From Adanna Nnamani, Abuja
While Nigerians are still grappling with 7.5 per cent Value Added Tax (VAT) and the recently proposed 5 per cent excise duty on telecoms services, the Federal Government has again, introduced registration fees on type approved telecommunication devices and short codeshare.
The Executive Vice Chairman of the Nigerian Communications Commission (NCC), Prof. Umar Danbatta, disclosed this during a 3-day consecutive Public Inqury on some draft Telecom Regulations and Guidelines, where he said the review became necessary due to current realities in the industry.
“It is important at this juncture to state that all (5) five regulatory instruments are existing instruments which are being amended to reflect current realities.”
While the the introduction of fees on type approved devices and short codes was made known in a presentation by the Principal Manager, Technical Standards and Networks Intergrity, Department, Nwanze Onyeye, during a presentation said,
“What the Commission is introducing that was not there before is payment for type-approved telecom devices and short codes which used to be free.”
Danbatta said the regulatory instruments being reviewed cut across all sectors/segments of the telecommunications industry.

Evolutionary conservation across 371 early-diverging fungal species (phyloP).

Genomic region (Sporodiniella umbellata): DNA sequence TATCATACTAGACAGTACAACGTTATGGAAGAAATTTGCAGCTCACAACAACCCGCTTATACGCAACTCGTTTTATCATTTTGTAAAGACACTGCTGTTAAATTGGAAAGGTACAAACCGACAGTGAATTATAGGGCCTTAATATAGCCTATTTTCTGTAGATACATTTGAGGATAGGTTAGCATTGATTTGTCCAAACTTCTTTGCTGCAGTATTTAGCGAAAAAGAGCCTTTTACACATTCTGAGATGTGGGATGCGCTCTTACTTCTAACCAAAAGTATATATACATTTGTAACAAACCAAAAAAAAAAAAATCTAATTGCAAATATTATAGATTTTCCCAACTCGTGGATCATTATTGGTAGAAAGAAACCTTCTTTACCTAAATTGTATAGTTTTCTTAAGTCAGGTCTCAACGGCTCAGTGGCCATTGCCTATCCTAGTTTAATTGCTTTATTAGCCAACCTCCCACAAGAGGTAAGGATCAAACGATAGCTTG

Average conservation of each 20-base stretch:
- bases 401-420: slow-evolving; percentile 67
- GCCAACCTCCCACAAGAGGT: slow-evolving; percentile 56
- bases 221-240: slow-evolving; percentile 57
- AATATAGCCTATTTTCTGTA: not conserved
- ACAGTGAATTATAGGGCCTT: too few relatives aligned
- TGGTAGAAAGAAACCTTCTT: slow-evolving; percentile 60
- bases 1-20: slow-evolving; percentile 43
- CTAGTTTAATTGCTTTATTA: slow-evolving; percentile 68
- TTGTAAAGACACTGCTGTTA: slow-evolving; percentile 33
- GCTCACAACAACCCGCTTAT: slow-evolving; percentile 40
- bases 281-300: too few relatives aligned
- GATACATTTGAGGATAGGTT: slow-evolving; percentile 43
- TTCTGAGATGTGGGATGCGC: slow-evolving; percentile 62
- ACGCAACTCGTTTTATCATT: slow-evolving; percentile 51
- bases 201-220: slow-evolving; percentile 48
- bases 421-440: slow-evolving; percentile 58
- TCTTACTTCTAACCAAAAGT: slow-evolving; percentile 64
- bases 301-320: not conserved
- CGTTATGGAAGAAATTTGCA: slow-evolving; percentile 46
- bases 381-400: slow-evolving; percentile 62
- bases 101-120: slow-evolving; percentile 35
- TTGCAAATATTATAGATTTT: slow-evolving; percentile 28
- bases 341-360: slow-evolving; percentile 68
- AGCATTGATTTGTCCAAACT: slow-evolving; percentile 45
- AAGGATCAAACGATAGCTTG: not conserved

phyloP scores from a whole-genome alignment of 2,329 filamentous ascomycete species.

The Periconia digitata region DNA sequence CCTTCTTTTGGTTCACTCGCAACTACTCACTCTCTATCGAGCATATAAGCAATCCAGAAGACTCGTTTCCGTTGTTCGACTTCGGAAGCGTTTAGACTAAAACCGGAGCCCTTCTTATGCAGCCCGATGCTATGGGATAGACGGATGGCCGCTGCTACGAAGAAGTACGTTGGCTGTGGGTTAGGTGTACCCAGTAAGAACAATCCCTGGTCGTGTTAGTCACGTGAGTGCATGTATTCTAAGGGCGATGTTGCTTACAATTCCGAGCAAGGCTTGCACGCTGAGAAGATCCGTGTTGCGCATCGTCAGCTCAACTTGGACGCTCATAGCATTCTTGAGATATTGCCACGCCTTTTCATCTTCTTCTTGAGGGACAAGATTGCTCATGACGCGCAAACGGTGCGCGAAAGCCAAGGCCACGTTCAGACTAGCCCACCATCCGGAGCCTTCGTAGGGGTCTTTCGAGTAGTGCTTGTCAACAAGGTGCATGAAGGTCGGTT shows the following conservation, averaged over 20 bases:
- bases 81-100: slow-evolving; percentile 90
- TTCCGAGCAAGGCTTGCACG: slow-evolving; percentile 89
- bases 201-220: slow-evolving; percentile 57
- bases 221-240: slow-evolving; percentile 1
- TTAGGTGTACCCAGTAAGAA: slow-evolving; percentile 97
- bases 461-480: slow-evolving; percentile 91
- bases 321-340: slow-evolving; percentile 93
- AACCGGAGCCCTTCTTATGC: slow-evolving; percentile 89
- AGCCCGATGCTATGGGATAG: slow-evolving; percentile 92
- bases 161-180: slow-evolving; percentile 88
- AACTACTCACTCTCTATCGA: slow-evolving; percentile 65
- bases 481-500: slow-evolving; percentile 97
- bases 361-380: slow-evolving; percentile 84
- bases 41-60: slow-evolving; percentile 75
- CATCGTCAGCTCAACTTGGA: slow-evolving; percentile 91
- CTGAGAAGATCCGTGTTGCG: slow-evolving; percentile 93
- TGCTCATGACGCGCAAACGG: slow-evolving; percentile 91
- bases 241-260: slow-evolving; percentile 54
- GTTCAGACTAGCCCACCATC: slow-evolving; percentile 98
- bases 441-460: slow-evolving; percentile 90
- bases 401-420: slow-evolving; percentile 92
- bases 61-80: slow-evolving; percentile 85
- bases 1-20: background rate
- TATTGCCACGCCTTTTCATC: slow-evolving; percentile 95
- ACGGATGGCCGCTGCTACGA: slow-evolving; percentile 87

“The first instrument, the Type Approval Regulations, provide a framework for the approval of communications equipment for connection to communications networks in Nigeria, pursuant to sections 130 to 134 of the Nigerian Communications Act, 2003.”
“The second instrument, Guidelines on Short Code Operation in Nigeria, is intended to prescribe a standard of practice for providers of short code services and to provide a revised framework for the provision of these services and for the protection against misuse.
“The third instrument, being the Guidelines on Technical Specifications for the Deployment of Communications Infrastructure, provides standards to be adhered to by Communications services providers/operators, designers, fabricators and installers of Communications towers and laying of fibre optic cables towards ensuring environmental safety and sound engineering practices.
“The fourth instrument, is the Guidelines on Advertisements and Promotions, which provides minimum requirements and standards for promotional advertisements by licensed telecommunications operators in Nigeria. Finally, the fifth instrument, which is the Consumer Code of Practice Regulations, amongst other things, sets rules for consumer protection and prescribes the procedures to be followed by a Licensee in preparing approved consumer codes of practice, in accordance with section 106 of the Act.
Meanwhile, in its effort to boost the nation’s revenue generation, tackle insecurity, Nigerian Postal Service (NIPOST) has reiterated readiness towards the implementation of digital Postcode system.
Director, Corporate Communications, NIPOST, Mr Franklin Alao, stated this in a chat with journalists recently. He emphasized that plans are in top gear, towards achieving a digital postcode system in Nigeria, and that the agency will not rest until Nigerians are positively impacted by the initiative.